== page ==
Pregnant Woman Is Napa Valley’s First Zika Case

     NAPA, Calif. (CN) – A pregnant woman in Napa County has tested positive for the Zika virus after traveling to Central America, health officials said Wednesday.
     This is the area’s first confirmed case of Zika, which has spread rapidly throughout Latin America and the Caribbean since initially being reported in Brazil in mid-2015.
     The virus is particularly dangerous for pregnant women due to its suspected connection to microcephaly , a congenial disorder that results in abnormally small heads and potential brain damage.
     Health officials cautioned Napa County residents that the woman acquired the virus while traveling abroad within the past three months, and that local infections are not occurring.
     “This Zika virus case is not a threat to public health. There is no active transmission of Zika virus in Napa County, and the two kinds of mosquitoes that transmit the virus have not been found here,” Dr. Karen Relucio, Napa County’s health officer, said in a statement.
     Following outbreaks abroad, the Centers for Disease Control and Prevention recommends that pregnant women use condoms during sexual contact or abstain from sex if their sexual partner has recently returned from an area experiencing active Zika transmissions.
     The agency is currently reviewing nine pregnant women who have been infected with Zika, and investigating 10 additional cases.
     “Anyone who is planning to travel to a country with active Zika virus transmission should consult with their health care provider before leaving, especially if they are pregnant or are considering becoming pregnant,” Relucio said.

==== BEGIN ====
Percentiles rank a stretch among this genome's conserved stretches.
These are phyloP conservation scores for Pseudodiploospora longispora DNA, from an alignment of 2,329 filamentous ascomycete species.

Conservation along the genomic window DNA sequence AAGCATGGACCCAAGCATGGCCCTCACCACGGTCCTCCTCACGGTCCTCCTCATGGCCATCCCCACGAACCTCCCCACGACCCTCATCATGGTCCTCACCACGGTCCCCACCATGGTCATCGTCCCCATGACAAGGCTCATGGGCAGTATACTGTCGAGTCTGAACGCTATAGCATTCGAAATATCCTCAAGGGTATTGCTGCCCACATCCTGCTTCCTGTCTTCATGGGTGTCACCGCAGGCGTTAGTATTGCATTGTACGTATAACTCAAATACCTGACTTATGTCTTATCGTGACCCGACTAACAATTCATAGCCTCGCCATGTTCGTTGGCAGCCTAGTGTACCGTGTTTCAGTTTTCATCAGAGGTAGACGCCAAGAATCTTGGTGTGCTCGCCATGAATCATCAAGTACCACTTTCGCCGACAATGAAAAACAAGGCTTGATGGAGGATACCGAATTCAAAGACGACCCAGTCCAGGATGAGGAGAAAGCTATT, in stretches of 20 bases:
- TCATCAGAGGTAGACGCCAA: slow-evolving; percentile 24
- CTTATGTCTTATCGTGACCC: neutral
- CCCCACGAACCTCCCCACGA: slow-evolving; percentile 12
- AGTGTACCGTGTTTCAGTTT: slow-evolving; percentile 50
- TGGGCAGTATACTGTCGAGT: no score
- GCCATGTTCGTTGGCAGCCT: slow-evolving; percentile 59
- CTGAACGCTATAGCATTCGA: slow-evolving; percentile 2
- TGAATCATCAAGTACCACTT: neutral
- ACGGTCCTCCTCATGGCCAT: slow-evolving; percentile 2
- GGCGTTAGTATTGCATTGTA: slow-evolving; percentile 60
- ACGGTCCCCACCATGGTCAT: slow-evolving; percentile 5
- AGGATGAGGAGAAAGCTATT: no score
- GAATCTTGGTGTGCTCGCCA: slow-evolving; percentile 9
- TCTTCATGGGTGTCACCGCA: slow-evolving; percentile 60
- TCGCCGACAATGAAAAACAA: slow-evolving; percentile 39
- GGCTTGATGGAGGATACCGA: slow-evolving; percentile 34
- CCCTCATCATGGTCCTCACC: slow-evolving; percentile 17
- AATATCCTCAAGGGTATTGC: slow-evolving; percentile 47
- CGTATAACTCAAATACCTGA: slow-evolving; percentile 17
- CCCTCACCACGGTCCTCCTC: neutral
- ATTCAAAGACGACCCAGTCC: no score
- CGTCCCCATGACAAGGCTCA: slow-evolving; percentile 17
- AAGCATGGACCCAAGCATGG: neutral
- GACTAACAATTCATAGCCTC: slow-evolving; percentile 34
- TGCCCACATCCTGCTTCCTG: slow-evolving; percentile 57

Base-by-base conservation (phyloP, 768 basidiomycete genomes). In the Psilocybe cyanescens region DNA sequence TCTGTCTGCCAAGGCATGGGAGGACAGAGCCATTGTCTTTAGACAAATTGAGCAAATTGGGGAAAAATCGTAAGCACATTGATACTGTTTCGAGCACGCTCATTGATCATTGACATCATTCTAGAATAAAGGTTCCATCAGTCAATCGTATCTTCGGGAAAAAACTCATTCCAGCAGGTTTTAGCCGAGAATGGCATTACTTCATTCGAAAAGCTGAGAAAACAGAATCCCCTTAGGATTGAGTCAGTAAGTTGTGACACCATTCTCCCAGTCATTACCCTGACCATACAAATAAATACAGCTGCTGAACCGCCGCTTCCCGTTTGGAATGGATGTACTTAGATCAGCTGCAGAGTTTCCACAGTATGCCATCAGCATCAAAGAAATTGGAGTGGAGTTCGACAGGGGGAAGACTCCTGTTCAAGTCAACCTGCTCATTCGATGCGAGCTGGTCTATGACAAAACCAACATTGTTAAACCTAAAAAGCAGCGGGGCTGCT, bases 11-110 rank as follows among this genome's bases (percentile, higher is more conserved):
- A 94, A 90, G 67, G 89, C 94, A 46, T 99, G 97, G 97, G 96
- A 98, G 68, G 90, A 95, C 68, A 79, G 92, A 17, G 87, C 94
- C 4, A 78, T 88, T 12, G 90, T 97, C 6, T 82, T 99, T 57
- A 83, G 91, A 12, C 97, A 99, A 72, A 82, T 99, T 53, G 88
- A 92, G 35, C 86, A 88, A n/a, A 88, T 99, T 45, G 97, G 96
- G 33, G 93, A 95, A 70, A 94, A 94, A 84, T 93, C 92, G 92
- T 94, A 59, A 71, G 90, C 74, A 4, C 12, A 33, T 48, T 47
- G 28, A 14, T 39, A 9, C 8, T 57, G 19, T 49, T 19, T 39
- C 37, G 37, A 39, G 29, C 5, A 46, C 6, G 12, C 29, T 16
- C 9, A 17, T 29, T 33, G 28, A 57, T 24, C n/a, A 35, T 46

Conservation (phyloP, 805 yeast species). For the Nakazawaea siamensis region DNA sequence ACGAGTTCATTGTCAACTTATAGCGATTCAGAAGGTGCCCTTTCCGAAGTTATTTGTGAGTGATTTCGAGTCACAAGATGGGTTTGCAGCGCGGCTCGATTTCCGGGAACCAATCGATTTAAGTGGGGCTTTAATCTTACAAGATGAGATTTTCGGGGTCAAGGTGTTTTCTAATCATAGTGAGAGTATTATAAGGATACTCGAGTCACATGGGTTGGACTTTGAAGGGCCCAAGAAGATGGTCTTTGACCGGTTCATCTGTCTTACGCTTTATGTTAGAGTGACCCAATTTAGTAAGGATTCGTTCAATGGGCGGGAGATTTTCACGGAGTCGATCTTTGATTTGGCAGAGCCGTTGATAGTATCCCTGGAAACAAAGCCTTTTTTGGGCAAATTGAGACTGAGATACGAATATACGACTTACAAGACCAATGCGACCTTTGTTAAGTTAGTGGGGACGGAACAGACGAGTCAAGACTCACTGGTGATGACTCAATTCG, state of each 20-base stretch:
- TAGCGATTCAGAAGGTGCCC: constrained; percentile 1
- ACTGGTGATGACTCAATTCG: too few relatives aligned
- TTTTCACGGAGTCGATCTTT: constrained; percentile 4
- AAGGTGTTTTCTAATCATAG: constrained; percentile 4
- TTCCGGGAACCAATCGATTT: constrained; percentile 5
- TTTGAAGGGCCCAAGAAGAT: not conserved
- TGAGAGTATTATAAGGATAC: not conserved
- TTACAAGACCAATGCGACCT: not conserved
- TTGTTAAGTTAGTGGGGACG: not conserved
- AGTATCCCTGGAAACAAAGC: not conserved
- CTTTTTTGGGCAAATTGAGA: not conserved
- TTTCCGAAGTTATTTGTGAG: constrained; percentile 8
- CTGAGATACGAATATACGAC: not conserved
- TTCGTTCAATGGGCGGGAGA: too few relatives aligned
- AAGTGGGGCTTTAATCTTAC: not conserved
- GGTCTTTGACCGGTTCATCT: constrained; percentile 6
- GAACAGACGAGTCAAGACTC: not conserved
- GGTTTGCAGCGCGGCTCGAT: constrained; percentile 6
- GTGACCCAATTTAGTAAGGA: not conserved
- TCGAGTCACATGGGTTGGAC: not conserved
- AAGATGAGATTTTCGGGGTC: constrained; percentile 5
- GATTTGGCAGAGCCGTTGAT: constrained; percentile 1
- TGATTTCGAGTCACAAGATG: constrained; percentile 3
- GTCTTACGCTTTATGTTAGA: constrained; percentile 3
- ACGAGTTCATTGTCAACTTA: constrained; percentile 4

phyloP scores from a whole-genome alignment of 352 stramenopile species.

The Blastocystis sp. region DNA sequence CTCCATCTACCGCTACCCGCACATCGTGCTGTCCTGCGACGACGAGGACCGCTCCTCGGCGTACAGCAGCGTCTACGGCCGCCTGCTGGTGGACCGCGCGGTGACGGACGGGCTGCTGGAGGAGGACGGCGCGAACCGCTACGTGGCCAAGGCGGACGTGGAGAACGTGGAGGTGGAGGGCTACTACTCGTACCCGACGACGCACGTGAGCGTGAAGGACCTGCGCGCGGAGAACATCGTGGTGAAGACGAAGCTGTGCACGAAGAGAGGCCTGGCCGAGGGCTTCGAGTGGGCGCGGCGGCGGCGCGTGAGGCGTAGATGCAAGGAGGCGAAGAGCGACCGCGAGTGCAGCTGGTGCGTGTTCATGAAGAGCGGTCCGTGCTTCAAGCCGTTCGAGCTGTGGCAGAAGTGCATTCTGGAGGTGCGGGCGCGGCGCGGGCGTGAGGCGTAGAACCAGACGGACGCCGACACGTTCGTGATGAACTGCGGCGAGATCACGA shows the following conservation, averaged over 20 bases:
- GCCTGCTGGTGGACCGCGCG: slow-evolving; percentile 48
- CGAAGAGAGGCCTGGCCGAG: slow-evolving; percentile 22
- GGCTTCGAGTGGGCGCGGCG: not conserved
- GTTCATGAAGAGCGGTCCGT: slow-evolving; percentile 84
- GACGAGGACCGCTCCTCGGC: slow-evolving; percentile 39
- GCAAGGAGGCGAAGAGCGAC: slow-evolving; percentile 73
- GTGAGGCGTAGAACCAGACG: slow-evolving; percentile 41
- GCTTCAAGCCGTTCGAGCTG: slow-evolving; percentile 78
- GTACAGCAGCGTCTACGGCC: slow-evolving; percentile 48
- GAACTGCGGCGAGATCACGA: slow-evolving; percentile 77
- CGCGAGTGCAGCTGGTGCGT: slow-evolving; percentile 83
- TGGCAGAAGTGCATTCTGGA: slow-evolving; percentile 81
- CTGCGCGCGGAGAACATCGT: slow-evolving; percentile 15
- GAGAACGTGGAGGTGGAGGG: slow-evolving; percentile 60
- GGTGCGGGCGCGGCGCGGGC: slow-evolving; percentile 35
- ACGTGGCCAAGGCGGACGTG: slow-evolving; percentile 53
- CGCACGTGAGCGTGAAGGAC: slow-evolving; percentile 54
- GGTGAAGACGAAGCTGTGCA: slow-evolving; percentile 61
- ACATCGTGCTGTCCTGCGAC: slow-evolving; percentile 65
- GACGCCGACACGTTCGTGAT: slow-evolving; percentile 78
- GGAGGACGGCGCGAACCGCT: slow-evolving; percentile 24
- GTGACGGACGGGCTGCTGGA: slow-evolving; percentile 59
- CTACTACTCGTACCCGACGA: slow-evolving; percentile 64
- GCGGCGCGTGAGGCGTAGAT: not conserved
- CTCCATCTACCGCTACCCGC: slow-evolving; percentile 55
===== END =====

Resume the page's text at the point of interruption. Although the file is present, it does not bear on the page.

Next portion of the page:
In addition to microcephaly, Guillain-Barre syndrome and hydranencepahaly have also been connected to the virus.
     Guillain-Barre is an autoimmune disorder that attacks the nervous system, resulting in temporary paralysis and death in some cases. The disorder can affect infants and adults alike.
     Hydranencephaly is a disorder that leads to the complete absence or significant reduction in brain tissue, as well as unusual pooling of fluids within the cranial cavity.
     Experts believe further research is still needed, though existing evidence of a connection between Zika and the three disorders continues to mount.
     California health officials have reported six cases of Zika infections, each contracted while traveling abroad.

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